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Our
client
was
a
company
who
truly
prided
itself
on
its
closely‐held
family
culture.
The
 owner
believed
in
maintaining
a
9:00am
to
4:00pm
work
schedule
and
giving
all
 employees
a
12%
raise
each
year
in
order
to
maintain
employee
retenCon
and
morale.

 When
the
client
came
to
Wharton
SBDC,
the
client
stated
that,

 “I
have
begun
to
recognize
that
the
way
I
am
behaving
is
going
to
ruin
the
business,
 which
would
ruin
me,
as
the
business
is
my
career
and
livelihood.”
 “I
take
care
of
everyone
else’s
needs
first
–
my
clients’
as
well
as
my
employees’
‐‐
and
 those
needs
are
insaBable,
so
I
rarely
get
around
to
what
is
good
for
the
business.”
 For
the
client,
it
was
important
to
figure
out
a
way
to
increase
profitability
in
order
to
 keep
the
company
in
operaCon.




AMer
iniCally
looking
at
the
client’s
financials
it
was
clear
that
revenue
was
relaCvely
flat
 year
over
year
and
that
profitability
was
quickly
declining.
The
client
came
to
the
 Wharton
SBDC
with
a
desire
to
increase
profits
not
only
just
because
they
were
 concerned
about
the
ability
to
meet
payroll
moving
forward
but
also
in
hopes
of
 reaching
a
point
where
they
could
sell
the
company
in
a
few
years.



The
consultants
discovered
the
source
of
the
client’s
rapidly
declining
profits
was
due
to
 the
company’s
spiraling
expenses.
With
revenue
remaining
stagnant
and
expenses
 nearly
quadrupling
year
over
year,
it
was
evident
that
the
client’s
increasingly
climbing
 costs
were
eaCng
away
at
profitability.



• Changes in Expenses • 2004: ↓$43K • 2005: ↑$21K • 2006*: ↑$79K


The
consultants
realized
the
issue
they
had
to
tackle
was
an
issue
of
profitability
and
 there
were
two
ways
they
could
tackle
the
problem.



Profitability Problem Increase Sales with Current Employees and Payroll •  Create a better marketing strategy for new customer acquisition •  Price more appropriately • Target more profitable customers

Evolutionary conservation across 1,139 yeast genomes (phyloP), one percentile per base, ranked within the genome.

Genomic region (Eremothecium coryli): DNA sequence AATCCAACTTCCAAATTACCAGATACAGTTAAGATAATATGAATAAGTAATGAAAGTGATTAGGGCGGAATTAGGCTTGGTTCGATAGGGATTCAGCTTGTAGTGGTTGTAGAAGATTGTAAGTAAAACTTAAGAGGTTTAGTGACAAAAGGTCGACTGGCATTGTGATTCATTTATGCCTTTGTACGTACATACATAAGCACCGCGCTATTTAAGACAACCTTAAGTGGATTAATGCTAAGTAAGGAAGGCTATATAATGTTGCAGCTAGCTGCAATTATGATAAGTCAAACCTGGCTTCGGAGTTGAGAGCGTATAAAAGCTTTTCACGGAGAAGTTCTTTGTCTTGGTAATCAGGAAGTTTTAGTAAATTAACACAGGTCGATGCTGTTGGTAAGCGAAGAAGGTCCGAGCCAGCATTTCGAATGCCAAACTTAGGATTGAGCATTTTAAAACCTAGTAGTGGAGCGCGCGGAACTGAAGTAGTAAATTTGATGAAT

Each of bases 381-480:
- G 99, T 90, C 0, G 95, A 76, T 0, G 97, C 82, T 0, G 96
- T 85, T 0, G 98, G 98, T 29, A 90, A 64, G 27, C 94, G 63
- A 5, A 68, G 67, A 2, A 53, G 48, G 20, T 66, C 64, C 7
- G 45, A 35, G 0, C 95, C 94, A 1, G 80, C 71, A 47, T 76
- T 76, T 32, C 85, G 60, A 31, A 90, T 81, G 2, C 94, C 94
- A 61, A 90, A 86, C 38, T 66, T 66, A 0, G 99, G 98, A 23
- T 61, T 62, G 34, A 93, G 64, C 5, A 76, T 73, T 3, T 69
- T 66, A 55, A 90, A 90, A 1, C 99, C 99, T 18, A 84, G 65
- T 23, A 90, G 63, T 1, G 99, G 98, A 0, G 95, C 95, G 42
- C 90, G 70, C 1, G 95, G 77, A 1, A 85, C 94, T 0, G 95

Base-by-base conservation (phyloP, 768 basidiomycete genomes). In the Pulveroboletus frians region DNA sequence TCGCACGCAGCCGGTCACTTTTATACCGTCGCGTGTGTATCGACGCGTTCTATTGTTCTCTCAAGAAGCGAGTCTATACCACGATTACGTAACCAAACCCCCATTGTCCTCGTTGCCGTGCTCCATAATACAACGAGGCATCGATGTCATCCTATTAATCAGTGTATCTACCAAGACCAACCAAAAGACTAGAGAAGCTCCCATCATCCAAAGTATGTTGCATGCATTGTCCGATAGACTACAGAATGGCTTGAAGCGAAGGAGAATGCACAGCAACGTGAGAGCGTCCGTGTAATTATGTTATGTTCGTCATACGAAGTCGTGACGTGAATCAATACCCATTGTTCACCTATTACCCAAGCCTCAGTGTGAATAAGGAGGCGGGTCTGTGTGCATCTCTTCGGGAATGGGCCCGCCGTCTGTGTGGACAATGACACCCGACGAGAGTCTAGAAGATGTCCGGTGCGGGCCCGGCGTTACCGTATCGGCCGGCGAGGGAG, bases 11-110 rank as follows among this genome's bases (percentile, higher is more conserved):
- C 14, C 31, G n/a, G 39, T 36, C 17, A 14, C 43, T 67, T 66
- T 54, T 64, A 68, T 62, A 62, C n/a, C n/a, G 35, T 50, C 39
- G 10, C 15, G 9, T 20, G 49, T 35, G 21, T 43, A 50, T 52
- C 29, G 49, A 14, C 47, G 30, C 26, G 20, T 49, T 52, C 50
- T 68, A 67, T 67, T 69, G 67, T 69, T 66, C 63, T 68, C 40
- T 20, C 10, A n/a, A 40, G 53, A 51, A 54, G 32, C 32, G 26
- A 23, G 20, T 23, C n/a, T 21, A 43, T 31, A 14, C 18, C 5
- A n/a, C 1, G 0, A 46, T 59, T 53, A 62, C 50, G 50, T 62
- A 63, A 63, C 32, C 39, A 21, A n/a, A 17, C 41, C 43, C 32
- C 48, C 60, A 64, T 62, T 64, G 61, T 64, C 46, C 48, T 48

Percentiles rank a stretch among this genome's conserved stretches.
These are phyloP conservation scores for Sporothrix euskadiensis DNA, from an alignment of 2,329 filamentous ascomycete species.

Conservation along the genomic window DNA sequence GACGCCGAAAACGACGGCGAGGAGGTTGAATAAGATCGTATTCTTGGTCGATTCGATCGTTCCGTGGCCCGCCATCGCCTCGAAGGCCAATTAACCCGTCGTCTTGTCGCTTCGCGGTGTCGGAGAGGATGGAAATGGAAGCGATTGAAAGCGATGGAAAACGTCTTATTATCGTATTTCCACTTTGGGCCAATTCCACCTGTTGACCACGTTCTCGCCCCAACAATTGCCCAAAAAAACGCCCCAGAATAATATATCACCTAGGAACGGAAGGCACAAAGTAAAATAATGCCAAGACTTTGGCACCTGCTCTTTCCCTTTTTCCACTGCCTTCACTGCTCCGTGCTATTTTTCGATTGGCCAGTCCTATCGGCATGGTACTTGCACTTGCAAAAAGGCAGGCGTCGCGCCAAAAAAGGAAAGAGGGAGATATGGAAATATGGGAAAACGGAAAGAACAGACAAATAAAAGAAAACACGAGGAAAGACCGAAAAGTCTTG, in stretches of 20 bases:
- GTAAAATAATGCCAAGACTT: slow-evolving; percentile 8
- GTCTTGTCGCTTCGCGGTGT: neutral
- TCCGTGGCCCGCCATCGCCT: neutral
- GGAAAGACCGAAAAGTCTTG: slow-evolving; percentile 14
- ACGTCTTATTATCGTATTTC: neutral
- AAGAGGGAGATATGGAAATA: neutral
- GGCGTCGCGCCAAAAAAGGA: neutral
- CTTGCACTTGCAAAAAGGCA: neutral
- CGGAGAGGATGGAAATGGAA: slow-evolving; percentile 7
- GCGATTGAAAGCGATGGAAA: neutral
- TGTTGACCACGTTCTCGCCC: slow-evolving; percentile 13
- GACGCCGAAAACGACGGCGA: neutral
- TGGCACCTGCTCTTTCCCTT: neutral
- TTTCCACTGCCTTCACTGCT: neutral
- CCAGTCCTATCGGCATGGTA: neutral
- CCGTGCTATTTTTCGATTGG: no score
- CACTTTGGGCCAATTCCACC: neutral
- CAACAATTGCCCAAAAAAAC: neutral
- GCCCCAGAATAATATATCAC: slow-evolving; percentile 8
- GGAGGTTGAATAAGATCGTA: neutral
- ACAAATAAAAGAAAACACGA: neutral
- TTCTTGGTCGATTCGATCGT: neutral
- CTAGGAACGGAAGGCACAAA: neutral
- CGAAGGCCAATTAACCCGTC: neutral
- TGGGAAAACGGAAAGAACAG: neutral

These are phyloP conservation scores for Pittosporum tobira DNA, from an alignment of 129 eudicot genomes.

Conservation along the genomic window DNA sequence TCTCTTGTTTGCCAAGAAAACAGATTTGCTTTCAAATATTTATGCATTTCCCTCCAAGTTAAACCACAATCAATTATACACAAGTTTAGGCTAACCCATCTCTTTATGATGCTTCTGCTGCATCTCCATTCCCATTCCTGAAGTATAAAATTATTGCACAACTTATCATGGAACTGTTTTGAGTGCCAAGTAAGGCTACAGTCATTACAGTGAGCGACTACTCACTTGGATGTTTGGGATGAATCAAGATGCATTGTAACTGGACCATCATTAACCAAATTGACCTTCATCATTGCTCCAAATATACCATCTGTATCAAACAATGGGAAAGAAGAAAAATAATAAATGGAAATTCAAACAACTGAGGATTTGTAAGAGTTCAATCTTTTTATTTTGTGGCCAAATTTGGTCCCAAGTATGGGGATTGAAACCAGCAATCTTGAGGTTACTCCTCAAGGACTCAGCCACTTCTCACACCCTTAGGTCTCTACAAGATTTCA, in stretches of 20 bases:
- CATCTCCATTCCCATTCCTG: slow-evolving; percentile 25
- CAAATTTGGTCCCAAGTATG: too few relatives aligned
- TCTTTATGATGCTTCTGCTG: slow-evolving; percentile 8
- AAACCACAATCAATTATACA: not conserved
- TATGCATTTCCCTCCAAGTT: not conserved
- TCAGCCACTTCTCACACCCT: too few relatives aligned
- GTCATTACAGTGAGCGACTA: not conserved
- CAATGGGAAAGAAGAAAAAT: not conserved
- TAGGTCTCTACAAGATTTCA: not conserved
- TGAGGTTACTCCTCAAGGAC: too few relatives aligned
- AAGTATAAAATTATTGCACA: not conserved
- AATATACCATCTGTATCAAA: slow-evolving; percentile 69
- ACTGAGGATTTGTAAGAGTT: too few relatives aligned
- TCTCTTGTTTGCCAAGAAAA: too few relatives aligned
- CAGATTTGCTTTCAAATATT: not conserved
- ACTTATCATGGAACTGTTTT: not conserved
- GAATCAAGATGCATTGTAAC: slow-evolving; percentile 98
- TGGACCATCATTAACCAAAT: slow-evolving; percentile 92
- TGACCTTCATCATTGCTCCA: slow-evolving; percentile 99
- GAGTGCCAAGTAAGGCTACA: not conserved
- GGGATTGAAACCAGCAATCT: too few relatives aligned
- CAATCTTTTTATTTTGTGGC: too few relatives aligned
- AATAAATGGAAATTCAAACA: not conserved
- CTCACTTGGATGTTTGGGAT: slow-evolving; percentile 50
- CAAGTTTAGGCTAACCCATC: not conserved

Cut Expenses

•  Change mix of employees •  Downsize •  Exchange salary for subcontracting

•  Change mix of output •  Replace custom sales with syndication sales •  This will call for downsizing

•  Limit 12% yearly raises •  Increase employee hours or productivity (i.e., decrease hourly wage)


The
first
issue
the
consultants
explored
was
the
client’s
profitability
by
client.
It
was
 noted
that
their
smaller
customers
were
not
profitable
and
conversely
their
profitability
 was
Ced
to
a
few,
large
accounts.
The
consultants
deduced
that
the
client
needed
to
 come
up
with
a
markeCng
plan
that
focused
on
acquiring
larger,
more
profitable
 accounts
especially
since
the
company
had
not
acquired
any
new
large
accounts
in
the
 past
three
years.




In
addiCon,
there
was
the
issue
of
employee
compensaCon.
As
stated
earlier,
the
 entrepreneur
gave
every
employee
a
12%
yearly
raise,
resulCng
in
salary
rates
above
 industry
standards.
In
addiCon,
due
to
the
work
culture
the
entrepreneur
had
created,
 at
peak
Cmes
of
the
year
the
company
would
in
turn
have
to
hire
seasonal
workers
 which
added
to
the
company’s
expenses.
For
a
firm
that
was
generaCng
five
Cmes
less
 revenue
than
the
average
firm
in
the
industry,
their
payroll
should
not
have
been
more
 than
twice
the
naConal
average’s
payroll
as
a
percentage
of
revenue.


Revenue

Payroll

Payroll as % of Rev.

Paid Employees

Average Salary

National Average

$5,496,646

$1,137,896

21%

21

$54,654

Client

$1,053,128

$557,586

53%

9

$61,934

Source: 2002 Economic Census


For
this
client
who
expressed
thoughts
of
selling
the
business
in
the
future
it
was
 extremely
important
to
increase
the
company’s
profitability
so
that
the
desired
 (higher)
price
upon
exit
could
be
achieved.
AMer
extensive
research,
interviews,
and
 financial
analysis,
the
consultants
concluded
that
in
order
to
operate
successfully,
the
 clients
costs
must
be
structured
in
a
way
that
mirrors
their
revenue
growth.
In
order
to
 do
this,
the
following
changes
were
recommended:
 –  Reallocate/reorganize
employees
to
beYer
match
customer
profitability
with
 employee
costs
 –  More
frequent
mid‐project
project
checks
versus
target
should
occur
to
ensure
 that
proper
pricing
esCmates
are
going
forward
 –  No
projects
below
$5000
will
be
accepted
 –  Restructure
salary
and
bonus
scales
to
include
both
tenure
and
merit‐based
 compensaCon
(AEer
interviewing
the
company’s
employees,
in
contrast
to
the
 entrepreneur’s
assumpBon,
employees
stated
they
would
not
leave
if
they
did
 not
receive
the
yearly
12%
raise
or
worked
8
hour
days.)
 –  Broaden
the
company’s
customer
base
and
reduce
the
company’s
dependency
 on
one
large
client
 •  Redesign
and
re‐launch
the
company’s
website
 •  Create
new
promoConal
materials
(collateral),
as
well
as
business
proposal
 presentaCon
materials

 •  AYend
business
presentaCon
and
negoCaCon
websites
 •  AcCvely
encourage
higher‐level
managers
to
become
more
involved
with
 selling
and
the
new
customer
interface



Case Highlight